A: Where do you find inspiration?
A: Where do you see yourself 5 years from now?
P: I really like old science fiction and fantasy stuff or any kind of story telling that leaves unanswered questions. I think low budget stuff or anything with half baked ideas or bad acting or anything like that leaves a lot to be desired, and for me that is great because it leaves open space for people to come to their own conclusions or use their imagination to fill the gaps. It’s really inspiring and fascinating for me to see an artwork evoke that kind of interaction and involvement with it’s audience.
P: I can’t really say. Right now I just try to do what I like to do. Hopefully I can keep doing that. So, I supposed in 5 years I’d like to just be doing what I like, whatever that might be at the time. Thanks Patrick! http://www.patrickkyle.com/ http://woweezonk.blogspot.com/ Adam Fuhrer is the man behind the art blog PICDIT http://picdit.wordpress.com/
Hi Denis! Tell us a little about yourself and your work.
Could you describe your process on creating a piece?
I’m Denis Carrier, a French illustrator who lives in Grenoble, a town surrounded by mountains in France. I like nature, animal documentaries and to spend good time with my family and friends.
When I begin an illustration, I always try to build a short story around the illustration. Sometimes, it’s very easy and sometimes not… But when I find this story, I can begin to draw it. First, I draw all with pencil and after I scan the illustration. Finally, I clean and color the illustration with Photoshop.
I finished my studies of Graphic Design 5 years ago. Then, just after I finished my studies, I started to work alone. For 3 years I made many flyers, posters and album covers. Last year I founded PNTS, a graphic design studio with Aurélien Arnaud. Besides my studio, I’ve started to make illustrations for different brands. When did you start art making and when did you realize it was part of your career path? I started to draw quite late. With my graphic design formation, the drawing was not my first graphic answer. But last year, I began to draw and I realized that illustration would be a new graphic language in my work. Since that time, I made a lot of illustrations and now it’s an important part of my professional work.
What is your favorite part about being an artist/designer? I have no boss in my work. I can manage my day like I want and I can work with clients I have chosen. It’s really a luxury for me because I have my vision of design and I like work according to my convictions. Thanks Denis, I hope you keep doing the work you love. To see more work by Denis visit his site, http://www.studiofolk.com/ or for his design studio, http://www.pnts-studio.com/
page 23: Solar System Blues, 5.4 x 4.1 in. page 24 top: The Psychology of Transformation, 4.1 x 5.8 in. bottom: The Aztecs Were Right, 5 x 8.4 in. above: Return to Atlantis, 7.9 x 9 in. facing page: La Chute, 6.3 x 8 in.
For a few years I was intensively experimenting with photography and making increasingly collage-like pictures. In late 2005 my camera was stolen, which turned out to be a blessing in disguise. Over the course of 2006 the idea for these collages slowly started to form. By late 2006 I started collecting all kinds of materials like travel books, encyclopedias, postcards, photographs, comics, religious and esoteric books. This material was found all over Amsterdam, in secondhand book stores, thrift stores, flea markets and sometimes even on the street. At the start of 2007, armed with a pair of scissors and glue, I got to work.
By juxtaposing elements from a wide and unusual range of resources I attempt to create original works that invoke a sense of shock, wonder and delight upon the spectator. Works that are very much open to interpretation and that contain many possible narratives and undercurrents. Creating these collages is done in a very intuitive manner where chance and coincidence are important parts of the creative process. My work is lighthearted and humorous on the one hand but on the other hand it is a serious meditation upon art, history, culture and the passing of time.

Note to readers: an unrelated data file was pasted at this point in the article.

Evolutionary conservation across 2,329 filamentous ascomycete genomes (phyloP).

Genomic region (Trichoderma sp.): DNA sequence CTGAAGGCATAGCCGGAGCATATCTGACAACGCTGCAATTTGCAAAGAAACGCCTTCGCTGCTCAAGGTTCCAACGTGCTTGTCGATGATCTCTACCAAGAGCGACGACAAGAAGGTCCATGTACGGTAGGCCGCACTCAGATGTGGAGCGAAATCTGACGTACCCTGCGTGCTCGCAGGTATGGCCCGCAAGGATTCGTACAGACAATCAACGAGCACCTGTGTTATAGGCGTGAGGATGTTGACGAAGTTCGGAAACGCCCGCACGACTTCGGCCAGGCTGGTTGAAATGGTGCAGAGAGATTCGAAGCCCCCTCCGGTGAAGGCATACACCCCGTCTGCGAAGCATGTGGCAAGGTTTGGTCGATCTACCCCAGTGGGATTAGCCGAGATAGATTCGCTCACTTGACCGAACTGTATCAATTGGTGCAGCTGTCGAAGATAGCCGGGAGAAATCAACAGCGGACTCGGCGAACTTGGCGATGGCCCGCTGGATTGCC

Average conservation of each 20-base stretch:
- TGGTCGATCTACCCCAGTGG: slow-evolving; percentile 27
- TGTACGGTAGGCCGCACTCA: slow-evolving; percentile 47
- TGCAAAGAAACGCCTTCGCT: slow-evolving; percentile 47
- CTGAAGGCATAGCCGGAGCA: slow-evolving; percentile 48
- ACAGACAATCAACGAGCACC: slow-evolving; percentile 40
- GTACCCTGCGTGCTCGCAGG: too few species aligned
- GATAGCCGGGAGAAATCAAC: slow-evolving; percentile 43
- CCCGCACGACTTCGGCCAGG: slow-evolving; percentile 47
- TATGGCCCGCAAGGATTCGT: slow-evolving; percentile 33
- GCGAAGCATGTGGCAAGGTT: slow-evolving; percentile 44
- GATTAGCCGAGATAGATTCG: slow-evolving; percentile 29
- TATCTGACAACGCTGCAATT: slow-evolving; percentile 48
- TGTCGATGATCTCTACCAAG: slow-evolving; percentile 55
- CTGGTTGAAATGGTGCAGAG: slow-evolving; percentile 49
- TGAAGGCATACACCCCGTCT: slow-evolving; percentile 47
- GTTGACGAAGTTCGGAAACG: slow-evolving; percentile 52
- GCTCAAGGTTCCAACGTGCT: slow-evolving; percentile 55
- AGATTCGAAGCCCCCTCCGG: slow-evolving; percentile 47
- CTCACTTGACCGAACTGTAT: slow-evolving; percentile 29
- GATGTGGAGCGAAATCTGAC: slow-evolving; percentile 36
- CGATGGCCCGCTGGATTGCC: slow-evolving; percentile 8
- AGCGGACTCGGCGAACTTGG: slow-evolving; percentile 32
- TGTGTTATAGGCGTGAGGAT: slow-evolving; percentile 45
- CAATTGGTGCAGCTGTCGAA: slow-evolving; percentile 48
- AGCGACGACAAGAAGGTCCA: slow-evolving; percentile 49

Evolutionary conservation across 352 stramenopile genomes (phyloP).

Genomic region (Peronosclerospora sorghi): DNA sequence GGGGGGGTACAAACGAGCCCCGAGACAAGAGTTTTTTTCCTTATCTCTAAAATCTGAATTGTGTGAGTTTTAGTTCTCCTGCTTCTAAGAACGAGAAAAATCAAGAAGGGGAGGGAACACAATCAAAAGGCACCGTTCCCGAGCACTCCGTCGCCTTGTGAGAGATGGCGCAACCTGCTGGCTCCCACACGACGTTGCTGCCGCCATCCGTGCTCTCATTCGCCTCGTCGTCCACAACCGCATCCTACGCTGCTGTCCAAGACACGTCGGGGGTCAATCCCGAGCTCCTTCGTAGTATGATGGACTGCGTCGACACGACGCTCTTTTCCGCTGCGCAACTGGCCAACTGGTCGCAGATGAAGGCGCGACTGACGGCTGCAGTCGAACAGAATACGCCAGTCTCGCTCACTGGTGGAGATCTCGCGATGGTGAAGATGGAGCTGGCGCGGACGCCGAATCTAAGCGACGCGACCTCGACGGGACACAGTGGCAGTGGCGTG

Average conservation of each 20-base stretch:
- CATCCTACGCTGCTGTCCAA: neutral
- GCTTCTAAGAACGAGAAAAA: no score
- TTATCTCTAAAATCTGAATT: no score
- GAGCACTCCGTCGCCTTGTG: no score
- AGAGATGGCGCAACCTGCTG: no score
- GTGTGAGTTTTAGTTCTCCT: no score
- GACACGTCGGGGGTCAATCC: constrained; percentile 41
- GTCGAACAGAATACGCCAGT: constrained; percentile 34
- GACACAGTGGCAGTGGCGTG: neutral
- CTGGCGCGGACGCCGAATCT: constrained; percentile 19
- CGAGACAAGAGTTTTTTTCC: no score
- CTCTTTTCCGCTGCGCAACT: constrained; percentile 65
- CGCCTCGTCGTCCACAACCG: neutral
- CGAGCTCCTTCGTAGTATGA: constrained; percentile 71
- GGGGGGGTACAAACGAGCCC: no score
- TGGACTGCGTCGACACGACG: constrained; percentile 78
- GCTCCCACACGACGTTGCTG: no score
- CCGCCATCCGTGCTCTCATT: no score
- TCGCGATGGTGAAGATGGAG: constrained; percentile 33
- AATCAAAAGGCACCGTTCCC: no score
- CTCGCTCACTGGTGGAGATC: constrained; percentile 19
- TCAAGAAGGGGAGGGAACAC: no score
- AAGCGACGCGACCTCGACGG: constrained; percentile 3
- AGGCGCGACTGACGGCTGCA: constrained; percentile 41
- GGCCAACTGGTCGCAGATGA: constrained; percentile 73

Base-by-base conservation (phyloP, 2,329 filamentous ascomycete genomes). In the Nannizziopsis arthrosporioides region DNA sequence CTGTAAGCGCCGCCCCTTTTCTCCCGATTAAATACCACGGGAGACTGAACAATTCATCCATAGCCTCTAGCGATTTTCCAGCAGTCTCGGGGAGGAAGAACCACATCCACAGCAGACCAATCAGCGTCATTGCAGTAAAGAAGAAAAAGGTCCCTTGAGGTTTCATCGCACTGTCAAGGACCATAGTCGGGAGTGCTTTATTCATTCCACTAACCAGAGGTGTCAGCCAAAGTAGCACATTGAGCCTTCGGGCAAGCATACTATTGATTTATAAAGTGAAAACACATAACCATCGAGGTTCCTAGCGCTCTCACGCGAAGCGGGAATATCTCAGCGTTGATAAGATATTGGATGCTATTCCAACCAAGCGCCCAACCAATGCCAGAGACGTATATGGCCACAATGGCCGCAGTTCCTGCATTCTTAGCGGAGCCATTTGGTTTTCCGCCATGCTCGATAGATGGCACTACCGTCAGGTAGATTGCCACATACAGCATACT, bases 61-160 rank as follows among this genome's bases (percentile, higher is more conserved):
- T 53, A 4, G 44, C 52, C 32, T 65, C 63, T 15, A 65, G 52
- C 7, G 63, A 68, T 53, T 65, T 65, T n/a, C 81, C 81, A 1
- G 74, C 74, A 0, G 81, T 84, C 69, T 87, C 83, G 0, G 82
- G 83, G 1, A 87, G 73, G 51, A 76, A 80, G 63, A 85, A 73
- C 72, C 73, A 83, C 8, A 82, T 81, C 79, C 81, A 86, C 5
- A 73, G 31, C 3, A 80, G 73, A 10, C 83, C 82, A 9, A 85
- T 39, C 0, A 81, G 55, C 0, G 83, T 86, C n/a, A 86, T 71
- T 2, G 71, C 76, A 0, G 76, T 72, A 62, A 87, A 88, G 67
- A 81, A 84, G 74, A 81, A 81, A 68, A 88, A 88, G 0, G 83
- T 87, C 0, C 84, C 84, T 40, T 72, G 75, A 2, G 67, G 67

At the moment I’m collecting frames (second-hand and antique) for each work. The idea being that every collage has a frame as it’s counterpart somewhere in the world and it’s up to me to find it... At the beginning of 2010 I started a blog called Collage Adventures and in a few months the first exhibition of my work will take place at multi-disciplinary night theater the Sugar Factory in Amsterdam. See Mark’s work at http://www.collageadventures.com/
Nick Paliughi I started making collages while recovering from 3 broken ribs, after falling through the top floor of a barn at a farm I was working at. Knowing that my mind would eat itself quickly without physical activity, I immediately started shredding up old National Geographic magazines and the habit has stuck long after my recovery. One thing I love about collage is that technical skill isn’t really a requirement, it is pure imagination. You don’t need to know how to draw or paint to create a really striking image. You begin to develop your own language based on the images you’ve stockpiled and its all up there swimming in your head as you go through new materials. Often times, when I have a clear picture in my mind of what I’m trying to do with one collage, I get derailed while searching for a specific image and end up making a second collage which is more interesting. So instead of doing one collage at a time, I start 4 or 5 of them at once to allow room for my mind to wander.
I’m a self-taught artist, or more accurately I’m taught by friends and by observing others, and trial and error. After high school I spent several weird and crusty years on the road - riding freight trains back and forth across the USA with all manner of ne’er-do-wells, living in abandoned buildings in our finest and most expensive cities, floating on boats made of junk down the Mississippi river, starting a singing telegram’s business in San Francisco with my partner Siena, and meeting many great friends along the way. Now semi-settled in South Florida with a surfboard and 4 chickens and a lot of old magazines, ready to be a member of society while still waving my freak-flag high. Find Nick’s work on his web portfolio. http://www.nickpaliughi.com/
facing page: The Heart of This or Any Other Matter, 8 x 11.5 inches
this page: Dancers, 6 x 10 inches facing page: Sea Parade, 8 x 11 inches
below: Peanuts, 7 x 10 inches right: Good Times, Great Oldies, 7 x 7 inches left: Thoughts of He, Thoughts of She, 3 x 5 inches
Twenty2wo is always looking for art submissions and good people to collaborate with. We need help finding emerging artists, writing reviews and conducting interviews. Also get in touch for distribution or sponsorship opportunities. Contact us at email@example.com For more information visit http://www.twenty2wo.com/
22 Zine Issue 07 | May 2010 Published by Twenty2wo Press
Image by Denis Carrier, see page 20 for more